When one is forced to abandon one’s home due to a hurricane or a natural disaster, it feels strange to walk around another community trying to be normal, engage in normal looking activities like eating in a restaurant, or engaging in normal pleasant conversation when seeing other evacuees from one’s congregation or community. It is almost surreal to inhabit the world of another town and all along one is thinking about what is going on in our community. What is happening to our house or the congregational facility we cherish? Congregational rabbis get geared up for being available to our congregants in their time of need especially if there is an unusual event. Yet, a hurricane? When did that come into pastoral care class at HUC-JIR?
For me this Yom Kippur was unusual to put it mildly. As a result of Hurricane Mathew, we in Hilton Head, SC had to leave our homes behind and find alternative accommodations in a short period of time. My congregants spread out throughout the region from Charlotte to Atlanta. Our family traveled first to Aiken and then settled down in Augusta, Ga. At first I happily ran into our congregant friends in Aiken but when we settled into the larger city of Augusta we felt we were on our own.
We kept in touch with congregants through social media. At first it was nice to see many pictures of folks enjoying themselves and touring the places they visited. We did that too. Yet, as Mathew rolled into the low country and Hilton Head, I started realize that all our plans and anticipation for Yom Kippur were going up like dust in the wind during a Israeli Humsin-desert wind storm. Yes I was concerned about our house and our congregants and I received many calls, emails and texts from congregants who were contending with all sorts of issues. I was grateful to receive calls from local and regional colleagues assuring us that there would be room for my congregants at their Yom Kippur services. I spoke to some colleagues who had experience with Hurricane Sandy and other colleagues who were dealing with Hurricane Mathew as well.
The truth is that throughout the weekend I was not ready to admit that we would not be in Hilton Head for YK. First I contacted our colleague Rabbi Shia at Children of Israel in Augusta for Shabbat Services. We had a great experience and were welcomed by him and the congregation. Even then I felt we would be able to return home. Saturday night we had dinner with our colleague Rachel Bregman and a few evacuees from Savannah. I started to feel optimistic again. The Hurricane, I wrongly believed, would veer off to the Atlantic and we would have a light brush of intense wind and rain and that would be the end of it. Not so. Man makes plans and God laughs, the Yiddish adage goes.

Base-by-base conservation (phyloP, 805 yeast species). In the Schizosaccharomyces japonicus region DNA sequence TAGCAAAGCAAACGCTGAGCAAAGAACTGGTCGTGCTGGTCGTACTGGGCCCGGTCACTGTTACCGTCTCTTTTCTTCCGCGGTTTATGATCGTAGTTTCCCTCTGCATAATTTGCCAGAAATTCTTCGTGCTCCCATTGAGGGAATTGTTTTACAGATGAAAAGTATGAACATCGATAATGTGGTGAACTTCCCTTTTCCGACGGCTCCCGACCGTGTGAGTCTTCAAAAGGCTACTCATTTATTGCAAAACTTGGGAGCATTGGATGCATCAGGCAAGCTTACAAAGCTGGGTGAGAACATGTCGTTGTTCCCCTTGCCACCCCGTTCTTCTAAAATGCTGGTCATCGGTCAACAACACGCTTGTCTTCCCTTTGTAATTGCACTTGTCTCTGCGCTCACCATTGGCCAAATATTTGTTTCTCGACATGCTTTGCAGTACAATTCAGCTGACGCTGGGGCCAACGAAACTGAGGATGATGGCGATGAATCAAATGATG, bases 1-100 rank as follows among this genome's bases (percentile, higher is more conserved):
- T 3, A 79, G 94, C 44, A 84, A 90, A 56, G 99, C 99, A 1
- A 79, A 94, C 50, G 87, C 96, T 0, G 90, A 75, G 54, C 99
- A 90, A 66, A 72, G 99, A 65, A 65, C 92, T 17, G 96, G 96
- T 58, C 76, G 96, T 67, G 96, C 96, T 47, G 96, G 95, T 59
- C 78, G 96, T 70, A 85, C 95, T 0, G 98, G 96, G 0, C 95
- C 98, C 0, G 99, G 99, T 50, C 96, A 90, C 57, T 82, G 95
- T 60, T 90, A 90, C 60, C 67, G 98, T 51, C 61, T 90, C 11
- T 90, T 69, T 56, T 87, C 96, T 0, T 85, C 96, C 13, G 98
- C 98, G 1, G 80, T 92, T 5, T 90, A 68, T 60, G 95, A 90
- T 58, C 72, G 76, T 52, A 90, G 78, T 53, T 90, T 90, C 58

By Monday I could see that reports were that the hurricane would run over Hilton Head with a vengeance. Oh how it did. Rabbi Shia invited us to services and his president had us and some of our leadership over her house for dinner before Kol Nidrei. Shia invited me to sit on the bimah with him and deliver a few remarks. This was the first time I had not been on a bima as officiant for YK since I was ordained in 1984. I sat there for Kol Nidrei and spoke to the congregation. Shia provided me with an extra kittel and talit. He was the most gracious colleague one could ask for in this difficult time. A group of my congregants who evacuated to Augusta showed up and I felt that familiar surge of joy and happiness. I left with a good feeling even though I missed doing my thing as I would always do on YK. Sure, I missed all the congregants I have come to know and love. There was an emptiness in my heart,even though I was relieved no injuries had been reported and that was the most important thing. I received pictures of the trees falling down on my house with what appeared to be minor damage. The Temple was in good shape. I prayed to God on Kol Nidrei to give me the strength to keep my cool, my sense of humor and to keep my optimism.